1. Summarize the Valenzuelas' story and explain how it became possible.
2. Point out in what ways the magazine cover illustrates their story and supports the information given
in the text.
3. Examine the journalist's attitude towards people such as the Valenzuelas by analysing his
4. Compare the Valenzuelas'story to that of Candido and America in T. C. Boyle's novel 'The
Tortilla Curtain'. Limit yourself to the most important details.
5. Explain in a letter to the editor of 'Business Week' whether U.S. immigration policy should be liberalized or whether the current restrictions should be maintained.
Companies are getting hooked on the buying power of 11 million undocumented immigrants
Inez and Antonio Valenzuela are a marketer's dream. Young, upwardly mobile, and ready to spend on their
growing family, the Los Angeles couple in many ways reflects the 42 million Hispanics in the U.S. Age 30
and 29, respectively, with two daughters, Esmeralda, 8, and Maria Luisa, 2 months, the duo puts in long
hours, working 4 p.m. to 2 a.m., six days a week, at their bustling streetside taco trailer. From a small
sidewalk stand less than two years ago, they built the business into a hot destination for hungry commuters.
The Valenzuelas (not their real name) bring in revenue well above the U.S. household average of $43,000,
making them a solidly middle-class family that any U.S. consumer-products company would love to reach.
But Inez and Antonio aren't your typical American consumers. They're undocumented
immigrants who live and work in the U.S. illegally. When the couple, along with Esmeralda, crossed the
Mexican border five years ago, they had little money, no jobs, and lacked basic documents such as Social
Security numbers. Guided by friends and family, the couple soon discovered how to navigate the
increasingly above-ground world of illegal residency. At the local Mexican consulate, the Valenzuelas
each signed up for an identification card known as a matricula consular, for which more than half the
applicants are undocumented immigrants, according to the Pew Hispanic center, a Washington think tank.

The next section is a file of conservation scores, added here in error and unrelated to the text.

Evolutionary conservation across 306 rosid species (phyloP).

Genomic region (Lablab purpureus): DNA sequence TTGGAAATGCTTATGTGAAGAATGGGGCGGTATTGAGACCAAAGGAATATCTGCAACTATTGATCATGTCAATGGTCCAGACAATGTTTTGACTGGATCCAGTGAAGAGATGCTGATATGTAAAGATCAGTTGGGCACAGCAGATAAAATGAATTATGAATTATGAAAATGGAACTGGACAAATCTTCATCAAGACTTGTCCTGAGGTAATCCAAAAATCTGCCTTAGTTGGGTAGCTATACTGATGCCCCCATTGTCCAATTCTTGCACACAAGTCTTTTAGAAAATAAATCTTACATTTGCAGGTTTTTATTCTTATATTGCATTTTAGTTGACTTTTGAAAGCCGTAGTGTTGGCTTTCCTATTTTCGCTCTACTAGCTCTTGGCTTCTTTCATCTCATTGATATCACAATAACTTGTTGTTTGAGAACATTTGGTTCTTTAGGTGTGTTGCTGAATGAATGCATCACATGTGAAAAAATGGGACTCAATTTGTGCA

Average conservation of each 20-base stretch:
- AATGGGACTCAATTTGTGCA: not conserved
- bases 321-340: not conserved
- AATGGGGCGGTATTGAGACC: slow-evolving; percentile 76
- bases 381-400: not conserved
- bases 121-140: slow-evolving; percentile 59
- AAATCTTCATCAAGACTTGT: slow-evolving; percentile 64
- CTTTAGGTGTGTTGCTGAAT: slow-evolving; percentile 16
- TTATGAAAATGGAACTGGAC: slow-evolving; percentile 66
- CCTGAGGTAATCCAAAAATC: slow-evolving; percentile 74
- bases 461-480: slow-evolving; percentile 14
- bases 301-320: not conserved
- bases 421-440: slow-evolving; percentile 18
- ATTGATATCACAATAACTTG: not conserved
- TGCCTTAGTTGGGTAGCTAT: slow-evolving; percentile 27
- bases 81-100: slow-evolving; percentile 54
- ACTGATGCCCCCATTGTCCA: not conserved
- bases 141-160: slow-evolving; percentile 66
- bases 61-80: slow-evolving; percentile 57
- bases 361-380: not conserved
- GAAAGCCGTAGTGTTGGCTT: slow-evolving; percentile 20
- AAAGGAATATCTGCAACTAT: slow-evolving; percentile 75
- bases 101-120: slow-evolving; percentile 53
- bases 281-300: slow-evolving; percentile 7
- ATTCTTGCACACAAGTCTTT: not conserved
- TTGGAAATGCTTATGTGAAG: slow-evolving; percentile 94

Scores of financial institutions now accept it for bank accounts, credit cards, and car loans. Next,
they applied to the Internal Revenue Service for individual tax identification numbers (ITINs), allowing
them to pay taxes like any U.S. citizen - and thereby to eventually get a home mortgage.
Today, companies large and small eagerly cater to the Valenzuelas - regardless of their status. In
2003 they paid $11,000 for a used Ford Motor Co. van plus $70,000 more for a gleaming new 30-foot
trailer that now serves as headquarters and kitchen for their restaurant. A local car dealer gave
them a loan for the van based only on Antonio's matricula card and his Mexican driver's license.
Verizon Communications Inc. also accepted his matricula when he signed up for cell- phone service.
So did a Wells Fargo & Co. branch in the predominantly Hispanic neighborhood in northeast Los Angeles
where they live. Having a bank account allows them to pay bills by check and build up their savings.
Their goal: to trade up from a one-bedroom rental to their own home. Eventually, they also hope to
expand their business by buying several more trailers. Matricula holders like the Valenzuelas are
"bringing us all the money that has been under the mattress", says Wells Fargo branch manager Steven
The corporate Establishment's new hunger for the undocumenteds' business could have far-reaching
implications for America's stance on immigration policy, which remains unresolved. Corporations are
helping, essentially, to bring a huge chunk of the underground economy into the mainstream. By finding
ways to treat illegals like any other consumers, companies are in effect legalizing - and legitimizing -
millions of people who technically have no right to be in ihe U.S. It's even happening in mirror image,
with some Mexican companies setling up programs to follow customers who move to the U.S. All this knits
the U.S. and Mexico closer together, further blurring
the border and population distinctions.
The economic impact could be significant. While most analysts peg the number of illegal immigrants at
10 million to 11 million, a recent study by Bear Stearns Asset Management concluded that data on housing
permits, school enrollment, and foreign remittances suggests there could be as many as 20 million. Either
way, experts agree that the undocumented, a majority of whom are Hispanic, are one of the nation's largest
sources of population growth. They add 700,000 new consumers to the economy every year, more even than the
600,000 or so legal immigrants, according to Pew's new study. What's more, 84% of illegals are
18-to-44-year-olds, in their prime spending years, vs. 60% of legal residents.
Source: from Business Week, July 18, 2005; pp.43/44
marketer - s.o. who sells goods or services
taco trailer - cheap mobile restaurant selling Mexican food
revenue - income
to navigate - to find one's way; to understand or deal with something complicated
home mortgage - a legal arrangement in which you borrow money from a bank in order to buy a house
to trade up - to replace sth. you have with sth. better
stance on - attitude towards
to peg - to set sth. at a particular level
remittance - a sum of money that is sent to sb. (Geldüberweisung)